Fossil Discovery Trail/Quarry Site

Round Trip Distance: 2.2 miles (including tram ride)
Difficulty: Moderate
Elevation: 4767 - 5002 feet
Cellphone: 0-3 bars
Time: 1 hr. 30 mins.
Trailhead: Visitor Center
Fee: $20/vehicle
Attractions: Dinosaur quarry, fossils along trail, petroglyphs

The Fossil Discovery Trail is in the Utah Section of the Dinosaur National Monument. The trail connects the Visitor Center with the Dinosaur Quarry site passing a boulder with some petroglyphs and a cliff that contains some nice specimens of dinosaur fossils in situ. The appealing aspect of the fossils outside of the quarry is that they appear as they would if you were to discover them while on a hike or as they were originally discovered at Dinosaur National Monument.

Most people visiting the dinosaur quarry site do so by riding the free tram from the Visitor Center to the quarry which is further up the hill. After touring the quarry some people will then choose to hike the Fossil Discovery trail back to the Visitor Center. There is usually plenty of room on the tram, which runs continually throughout the day, but at times it can fill up and rather than wait for the next tram one might choose to hike the trail up to the quarry. This description begins by hiking the trail to the quarry and returning via the tram.

The trailhead is located behind the Visitor Center.

The beginning of the trail is very unremarkable with little of anything to draw your attention. You have to walk about a half mile along the side of the hill before coming to the spot where the trail turns up the canyon toward the quarry. At this point there is a large boulder with a few samples of rock art on it. There isn't anything too exciting but it is enough to begin perking your interest in the trail. Up to this point we were having trouble giving the trail even a 1 star rating.

As the trail turns up the small valley the scenery quickly becomes more attractive and interesting.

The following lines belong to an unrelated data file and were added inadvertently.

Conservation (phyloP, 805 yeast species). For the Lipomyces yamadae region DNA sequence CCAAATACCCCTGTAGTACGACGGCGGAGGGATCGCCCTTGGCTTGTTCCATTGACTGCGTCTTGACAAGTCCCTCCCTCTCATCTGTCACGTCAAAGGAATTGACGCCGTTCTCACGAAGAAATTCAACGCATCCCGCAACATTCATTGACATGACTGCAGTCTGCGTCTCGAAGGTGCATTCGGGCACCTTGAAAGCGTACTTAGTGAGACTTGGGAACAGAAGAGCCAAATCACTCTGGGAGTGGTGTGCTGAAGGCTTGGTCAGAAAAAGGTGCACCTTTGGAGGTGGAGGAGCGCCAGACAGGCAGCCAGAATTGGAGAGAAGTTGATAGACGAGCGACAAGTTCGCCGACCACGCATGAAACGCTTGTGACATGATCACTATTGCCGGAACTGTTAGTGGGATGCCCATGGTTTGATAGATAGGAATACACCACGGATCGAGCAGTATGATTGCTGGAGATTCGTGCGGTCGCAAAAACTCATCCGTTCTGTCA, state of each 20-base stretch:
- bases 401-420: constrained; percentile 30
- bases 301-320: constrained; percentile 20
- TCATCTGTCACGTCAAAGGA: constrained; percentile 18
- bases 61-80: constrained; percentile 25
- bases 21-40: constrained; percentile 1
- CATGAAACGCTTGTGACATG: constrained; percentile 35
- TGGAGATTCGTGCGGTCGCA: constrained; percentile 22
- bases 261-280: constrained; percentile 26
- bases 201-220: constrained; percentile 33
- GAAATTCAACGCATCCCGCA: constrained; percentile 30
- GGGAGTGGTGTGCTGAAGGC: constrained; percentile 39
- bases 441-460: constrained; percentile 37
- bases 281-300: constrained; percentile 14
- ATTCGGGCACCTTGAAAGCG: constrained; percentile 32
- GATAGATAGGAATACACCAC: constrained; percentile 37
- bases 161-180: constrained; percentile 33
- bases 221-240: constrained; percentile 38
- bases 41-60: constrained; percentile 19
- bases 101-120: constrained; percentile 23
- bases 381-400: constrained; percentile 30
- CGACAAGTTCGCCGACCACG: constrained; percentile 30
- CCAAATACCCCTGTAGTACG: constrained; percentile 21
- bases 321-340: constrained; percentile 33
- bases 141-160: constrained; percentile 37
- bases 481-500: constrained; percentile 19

After hiking for another quarter mile up the valley the trail comes to a cliff of the Morrison formation that has a lot of exposed dinosaur fossils and clams. Some of the specimens are marked with white dots and arrows to bring them to your attention but there are many, many more fragments in the cliff.

There is one large fossil near the end of the trail that is surprisingly easy to miss given its size. Above it, about 10-15 feet up the cliff, is a long section of vertebrae looking bone that may be either from a tail or neck. At this point the trail had gained a 3-4 star rating in our opinion.

There is a fork in the trail a little ways past the exposed fossils. The left fork leads up to the quarry and the right fork leads a short distance up the valley to a spot where there are some very small clam fossils. Stuff like this is really interesting if you do much hiking because it gives you something to compare what you see on those hikes to make it easier to properly identify them.

The dinosaur quarry site is enclosed within an air conditioned building where the fossils can be viewed from two different levels. Park rangers are on site to answer any questions and, of course, to help protect the fossils. School age children seem to be the most inquisitive and garner the most of the rangers attention.

The panorama that this prehistoric graveyard of a myriad of dinosaur species unveils before you provokes many thoughts of how they came to end up like this and naturally of what this planet must have been like at that time and all that has gone on since then.

The free tram provides a quick trip back to the Visitor Center.

What started out to be an unpleasant hike turned out to be a real jewel. Most people skip the trail all together and ride the tram to and from the quarry. The dinosaur quarry is the main attraction that draws visitors to the monument and it is worth the time it takes to go out of your way to pay it a visit. For someone interested in learning even more then hiking the Fossil Discovery trail will also be worthwhile. If you would like to see it for yourself then all you have to do is 'Take a hike'.